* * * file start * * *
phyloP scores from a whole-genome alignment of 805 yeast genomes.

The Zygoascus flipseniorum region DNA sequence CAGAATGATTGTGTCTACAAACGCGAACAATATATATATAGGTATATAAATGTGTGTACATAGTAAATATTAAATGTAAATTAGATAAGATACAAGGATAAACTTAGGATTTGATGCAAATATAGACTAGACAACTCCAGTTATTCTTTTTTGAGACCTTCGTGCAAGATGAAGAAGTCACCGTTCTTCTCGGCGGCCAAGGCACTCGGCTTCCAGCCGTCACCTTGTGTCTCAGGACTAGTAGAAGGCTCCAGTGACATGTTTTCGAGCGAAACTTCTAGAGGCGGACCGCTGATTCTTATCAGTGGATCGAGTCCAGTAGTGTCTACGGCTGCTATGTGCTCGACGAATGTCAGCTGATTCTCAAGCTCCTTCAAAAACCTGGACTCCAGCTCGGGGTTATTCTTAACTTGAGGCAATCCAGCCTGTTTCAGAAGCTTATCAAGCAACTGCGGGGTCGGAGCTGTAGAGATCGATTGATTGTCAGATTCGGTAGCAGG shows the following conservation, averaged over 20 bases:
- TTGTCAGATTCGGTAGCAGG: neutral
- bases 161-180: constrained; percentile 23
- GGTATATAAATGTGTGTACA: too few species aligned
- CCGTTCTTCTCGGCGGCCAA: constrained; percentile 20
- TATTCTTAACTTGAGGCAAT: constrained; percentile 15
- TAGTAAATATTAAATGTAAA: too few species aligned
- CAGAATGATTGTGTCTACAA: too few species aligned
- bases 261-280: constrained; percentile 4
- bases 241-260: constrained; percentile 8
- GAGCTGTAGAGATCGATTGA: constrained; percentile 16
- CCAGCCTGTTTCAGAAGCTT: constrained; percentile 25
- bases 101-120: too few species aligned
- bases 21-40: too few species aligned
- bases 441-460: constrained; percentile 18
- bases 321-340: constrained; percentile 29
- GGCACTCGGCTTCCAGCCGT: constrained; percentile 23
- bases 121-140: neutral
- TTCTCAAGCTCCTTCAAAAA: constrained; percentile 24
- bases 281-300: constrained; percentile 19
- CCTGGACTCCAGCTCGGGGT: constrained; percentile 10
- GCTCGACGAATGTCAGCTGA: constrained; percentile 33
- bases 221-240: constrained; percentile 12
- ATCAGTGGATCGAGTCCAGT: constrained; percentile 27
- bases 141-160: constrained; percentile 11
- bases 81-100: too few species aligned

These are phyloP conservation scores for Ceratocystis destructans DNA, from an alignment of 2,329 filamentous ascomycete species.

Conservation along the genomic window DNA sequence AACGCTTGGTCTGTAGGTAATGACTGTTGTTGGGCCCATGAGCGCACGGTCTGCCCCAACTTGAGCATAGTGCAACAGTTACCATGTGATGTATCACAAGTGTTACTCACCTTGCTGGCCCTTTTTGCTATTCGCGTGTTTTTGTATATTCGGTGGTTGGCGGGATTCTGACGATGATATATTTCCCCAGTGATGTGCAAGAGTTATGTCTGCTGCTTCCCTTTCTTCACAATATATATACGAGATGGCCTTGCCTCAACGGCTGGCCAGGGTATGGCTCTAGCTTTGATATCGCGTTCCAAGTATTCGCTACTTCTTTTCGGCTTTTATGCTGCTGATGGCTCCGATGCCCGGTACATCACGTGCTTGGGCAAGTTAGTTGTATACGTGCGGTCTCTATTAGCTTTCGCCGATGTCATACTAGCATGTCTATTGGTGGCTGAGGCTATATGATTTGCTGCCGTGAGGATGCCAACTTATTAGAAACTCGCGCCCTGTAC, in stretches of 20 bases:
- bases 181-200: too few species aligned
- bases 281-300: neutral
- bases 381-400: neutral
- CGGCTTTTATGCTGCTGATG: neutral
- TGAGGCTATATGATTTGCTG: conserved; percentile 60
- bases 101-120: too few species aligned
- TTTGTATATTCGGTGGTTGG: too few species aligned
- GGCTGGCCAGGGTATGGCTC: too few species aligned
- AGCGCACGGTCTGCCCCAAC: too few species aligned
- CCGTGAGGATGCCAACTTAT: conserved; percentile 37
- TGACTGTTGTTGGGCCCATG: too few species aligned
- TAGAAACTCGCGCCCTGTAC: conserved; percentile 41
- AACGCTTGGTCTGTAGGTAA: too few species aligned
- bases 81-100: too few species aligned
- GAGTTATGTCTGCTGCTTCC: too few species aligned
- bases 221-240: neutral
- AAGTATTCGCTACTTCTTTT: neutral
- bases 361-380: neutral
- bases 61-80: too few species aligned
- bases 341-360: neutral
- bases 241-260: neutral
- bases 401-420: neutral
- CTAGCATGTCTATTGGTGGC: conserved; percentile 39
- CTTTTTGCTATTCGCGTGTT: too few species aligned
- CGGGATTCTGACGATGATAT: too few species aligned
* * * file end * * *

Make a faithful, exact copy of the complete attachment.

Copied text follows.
phyloP scores from a whole-genome alignment of 805 yeast genomes.

The Zygoascus flipseniorum region DNA sequence CAGAATGATTGTGTCTACAAACGCGAACAATATATATATAGGTATATAAATGTGTGTACATAGTAAATATTAAATGTAAATTAGATAAGATACAAGGATAAACTTAGGATTTGATGCAAATATAGACTAGACAACTCCAGTTATTCTTTTTTGAGACCTTCGTGCAAGATGAAGAAGTCACCGTTCTTCTCGGCGGCCAAGGCACTCGGCTTCCAGCCGTCACCTTGTGTCTCAGGACTAGTAGAAGGCTCCAGTGACATGTTTTCGAGCGAAACTTCTAGAGGCGGACCGCTGATTCTTATCAGTGGATCGAGTCCAGTAGTGTCTACGGCTGCTATGTGCTCGACGAATGTCAGCTGATTCTCAAGCTCCTTCAAAAACCTGGACTCCAGCTCGGGGTTATTCTTAACTTGAGGCAATCCAGCCTGTTTCAGAAGCTTATCAAGCAACTGCGGGGTCGGAGCTGTAGAGATCGATTGATTGTCAGATTCGGTAGCAGG shows the following conservation, averaged over 20 bases:
- TTGTCAGATTCGGTAGCAGG: neutral
- bases 161-180: constrained; percentile 23
- GGTATATAAATGTGTGTACA: too few species aligned
- CCGTTCTTCTCGGCGGCCAA: constrained; percentile 20
- TATTCTTAACTTGAGGCAAT: constrained; percentile 15
- TAGTAAATATTAAATGTAAA: too few species aligned
- CAGAATGATTGTGTCTACAA: too few species aligned
- bases 261-280: constrained; percentile 4
- bases 241-260: constrained; percentile 8
- GAGCTGTAGAGATCGATTGA: constrained; percentile 16
- CCAGCCTGTTTCAGAAGCTT: constrained; percentile 25
- bases 101-120: too few species aligned
- bases 21-40: too few species aligned
- bases 441-460: constrained; percentile 18
- bases 321-340: constrained; percentile 29
- GGCACTCGGCTTCCAGCCGT: constrained; percentile 23
- bases 121-140: neutral
- TTCTCAAGCTCCTTCAAAAA: constrained; percentile 24
- bases 281-300: constrained; percentile 19
- CCTGGACTCCAGCTCGGGGT: constrained; percentile 10
- GCTCGACGAATGTCAGCTGA: constrained; percentile 33
- bases 221-240: constrained; percentile 12
- ATCAGTGGATCGAGTCCAGT: constrained; percentile 27
- bases 141-160: constrained; percentile 11
- bases 81-100: too few species aligned

These are phyloP conservation scores for Ceratocystis destructans DNA, from an alignment of 2,329 filamentous ascomycete species.

Conservation along the genomic window DNA sequence AACGCTTGGTCTGTAGGTAATGACTGTTGTTGGGCCCATGAGCGCACGGTCTGCCCCAACTTGAGCATAGTGCAACAGTTACCATGTGATGTATCACAAGTGTTACTCACCTTGCTGGCCCTTTTTGCTATTCGCGTGTTTTTGTATATTCGGTGGTTGGCGGGATTCTGACGATGATATATTTCCCCAGTGATGTGCAAGAGTTATGTCTGCTGCTTCCCTTTCTTCACAATATATATACGAGATGGCCTTGCCTCAACGGCTGGCCAGGGTATGGCTCTAGCTTTGATATCGCGTTCCAAGTATTCGCTACTTCTTTTCGGCTTTTATGCTGCTGATGGCTCCGATGCCCGGTACATCACGTGCTTGGGCAAGTTAGTTGTATACGTGCGGTCTCTATTAGCTTTCGCCGATGTCATACTAGCATGTCTATTGGTGGCTGAGGCTATATGATTTGCTGCCGTGAGGATGCCAACTTATTAGAAACTCGCGCCCTGTAC, in stretches of 20 bases:
- bases 181-200: too few species aligned
- bases 281-300: neutral
- bases 381-400: neutral
- CGGCTTTTATGCTGCTGATG: neutral
- TGAGGCTATATGATTTGCTG: conserved; percentile 60
- bases 101-120: too few species aligned
- TTTGTATATTCGGTGGTTGG: too few species aligned
- GGCTGGCCAGGGTATGGCTC: too few species aligned
- AGCGCACGGTCTGCCCCAAC: too few species aligned
- CCGTGAGGATGCCAACTTAT: conserved; percentile 37
- TGACTGTTGTTGGGCCCATG: too few species aligned
- TAGAAACTCGCGCCCTGTAC: conserved; percentile 41
- AACGCTTGGTCTGTAGGTAA: too few species aligned
- bases 81-100: too few species aligned
- GAGTTATGTCTGCTGCTTCC: too few species aligned
- bases 221-240: neutral
- AAGTATTCGCTACTTCTTTT: neutral
- bases 361-380: neutral
- bases 61-80: too few species aligned
- bases 341-360: neutral
- bases 241-260: neutral
- bases 401-420: neutral
- CTAGCATGTCTATTGGTGGC: conserved; percentile 39
- CTTTTTGCTATTCGCGTGTT: too few species aligned
- CGGGATTCTGACGATGATAT: too few species aligned